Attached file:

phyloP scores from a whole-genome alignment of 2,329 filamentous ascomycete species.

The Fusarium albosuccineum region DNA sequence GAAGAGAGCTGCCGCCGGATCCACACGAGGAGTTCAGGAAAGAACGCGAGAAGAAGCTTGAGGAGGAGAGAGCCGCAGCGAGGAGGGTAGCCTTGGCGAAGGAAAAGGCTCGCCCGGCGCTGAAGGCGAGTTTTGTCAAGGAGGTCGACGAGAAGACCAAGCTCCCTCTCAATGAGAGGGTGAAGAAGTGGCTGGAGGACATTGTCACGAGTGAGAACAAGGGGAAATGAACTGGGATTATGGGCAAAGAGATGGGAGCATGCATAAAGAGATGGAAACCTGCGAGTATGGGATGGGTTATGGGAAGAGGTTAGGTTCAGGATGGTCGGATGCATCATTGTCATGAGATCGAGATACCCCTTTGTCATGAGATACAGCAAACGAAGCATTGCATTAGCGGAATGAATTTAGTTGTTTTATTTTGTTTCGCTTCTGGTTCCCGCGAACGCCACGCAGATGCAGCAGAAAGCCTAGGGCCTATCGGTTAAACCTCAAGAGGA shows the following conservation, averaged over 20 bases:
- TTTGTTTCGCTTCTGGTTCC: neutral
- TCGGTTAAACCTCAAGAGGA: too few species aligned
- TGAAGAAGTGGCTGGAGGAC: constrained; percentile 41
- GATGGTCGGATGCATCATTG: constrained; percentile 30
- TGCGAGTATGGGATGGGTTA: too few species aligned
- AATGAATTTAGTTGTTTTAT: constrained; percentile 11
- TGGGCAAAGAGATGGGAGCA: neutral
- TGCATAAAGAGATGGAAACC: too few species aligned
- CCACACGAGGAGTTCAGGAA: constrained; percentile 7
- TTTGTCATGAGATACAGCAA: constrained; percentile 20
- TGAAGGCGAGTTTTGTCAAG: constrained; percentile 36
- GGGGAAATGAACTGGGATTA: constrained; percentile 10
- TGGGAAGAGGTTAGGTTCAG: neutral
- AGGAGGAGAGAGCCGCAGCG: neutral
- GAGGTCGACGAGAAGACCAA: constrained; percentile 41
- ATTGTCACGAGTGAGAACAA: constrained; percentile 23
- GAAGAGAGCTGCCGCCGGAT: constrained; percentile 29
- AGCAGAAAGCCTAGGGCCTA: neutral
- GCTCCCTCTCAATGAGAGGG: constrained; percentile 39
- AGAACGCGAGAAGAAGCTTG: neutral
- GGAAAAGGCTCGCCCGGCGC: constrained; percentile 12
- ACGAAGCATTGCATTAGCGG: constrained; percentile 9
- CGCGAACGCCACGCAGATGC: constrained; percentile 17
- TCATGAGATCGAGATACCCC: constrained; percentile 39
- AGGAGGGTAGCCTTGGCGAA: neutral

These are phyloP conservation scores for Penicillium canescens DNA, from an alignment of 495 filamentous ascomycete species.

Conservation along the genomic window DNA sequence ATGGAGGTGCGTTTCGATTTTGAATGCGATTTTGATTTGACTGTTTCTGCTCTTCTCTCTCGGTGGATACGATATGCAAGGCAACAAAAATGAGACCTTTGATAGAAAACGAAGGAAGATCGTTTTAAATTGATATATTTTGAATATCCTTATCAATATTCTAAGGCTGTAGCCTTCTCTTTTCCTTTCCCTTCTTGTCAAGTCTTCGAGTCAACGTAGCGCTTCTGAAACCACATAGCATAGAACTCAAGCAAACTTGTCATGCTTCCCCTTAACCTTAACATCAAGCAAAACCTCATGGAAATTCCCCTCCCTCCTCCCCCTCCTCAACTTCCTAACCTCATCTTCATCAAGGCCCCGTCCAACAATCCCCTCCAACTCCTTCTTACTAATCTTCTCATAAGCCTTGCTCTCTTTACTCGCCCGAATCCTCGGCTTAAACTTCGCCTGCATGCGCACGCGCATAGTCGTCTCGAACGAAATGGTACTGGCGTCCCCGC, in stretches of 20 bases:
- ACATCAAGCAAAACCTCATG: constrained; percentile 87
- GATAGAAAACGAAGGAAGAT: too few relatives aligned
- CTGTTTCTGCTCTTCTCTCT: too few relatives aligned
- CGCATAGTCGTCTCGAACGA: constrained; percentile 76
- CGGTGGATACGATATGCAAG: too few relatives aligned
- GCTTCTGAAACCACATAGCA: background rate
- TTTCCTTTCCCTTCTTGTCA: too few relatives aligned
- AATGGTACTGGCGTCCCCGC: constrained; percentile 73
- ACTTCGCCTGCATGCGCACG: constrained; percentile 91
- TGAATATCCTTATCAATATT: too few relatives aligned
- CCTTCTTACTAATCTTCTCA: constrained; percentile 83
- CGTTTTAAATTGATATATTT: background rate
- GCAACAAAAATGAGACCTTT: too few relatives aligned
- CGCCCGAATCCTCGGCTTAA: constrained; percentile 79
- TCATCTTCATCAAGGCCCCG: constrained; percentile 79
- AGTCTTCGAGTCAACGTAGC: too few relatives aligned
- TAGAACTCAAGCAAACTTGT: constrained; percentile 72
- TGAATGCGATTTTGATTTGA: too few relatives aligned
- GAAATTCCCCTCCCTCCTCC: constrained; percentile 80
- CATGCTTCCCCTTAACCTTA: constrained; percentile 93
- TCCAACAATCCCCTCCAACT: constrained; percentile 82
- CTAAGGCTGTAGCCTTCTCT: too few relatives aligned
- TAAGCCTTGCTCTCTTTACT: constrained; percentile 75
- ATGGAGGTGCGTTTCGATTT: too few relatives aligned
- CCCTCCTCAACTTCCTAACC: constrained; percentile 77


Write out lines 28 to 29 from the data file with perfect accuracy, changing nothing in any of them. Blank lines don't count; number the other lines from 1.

These are phyloP conservation scores for Penicillium canescens DNA, from an alignment of 495 filamentous ascomycete species.

Conservation along the genomic window DNA sequence ATGGAGGTGCGTTTCGATTTTGAATGCGATTTTGATTTGACTGTTTCTGCTCTTCTCTCTCGGTGGATACGATATGCAAGGCAACAAAAATGAGACCTTTGATAGAAAACGAAGGAAGATCGTTTTAAATTGATATATTTTGAATATCCTTATCAATATTCTAAGGCTGTAGCCTTCTCTTTTCCTTTCCCTTCTTGTCAAGTCTTCGAGTCAACGTAGCGCTTCTGAAACCACATAGCATAGAACTCAAGCAAACTTGTCATGCTTCCCCTTAACCTTAACATCAAGCAAAACCTCATGGAAATTCCCCTCCCTCCTCCCCCTCCTCAACTTCCTAACCTCATCTTCATCAAGGCCCCGTCCAACAATCCCCTCCAACTCCTTCTTACTAATCTTCTCATAAGCCTTGCTCTCTTTACTCGCCCGAATCCTCGGCTTAAACTTCGCCTGCATGCGCACGCGCATAGTCGTCTCGAACGAAATGGTACTGGCGTCCCCGC, in stretches of 20 bases: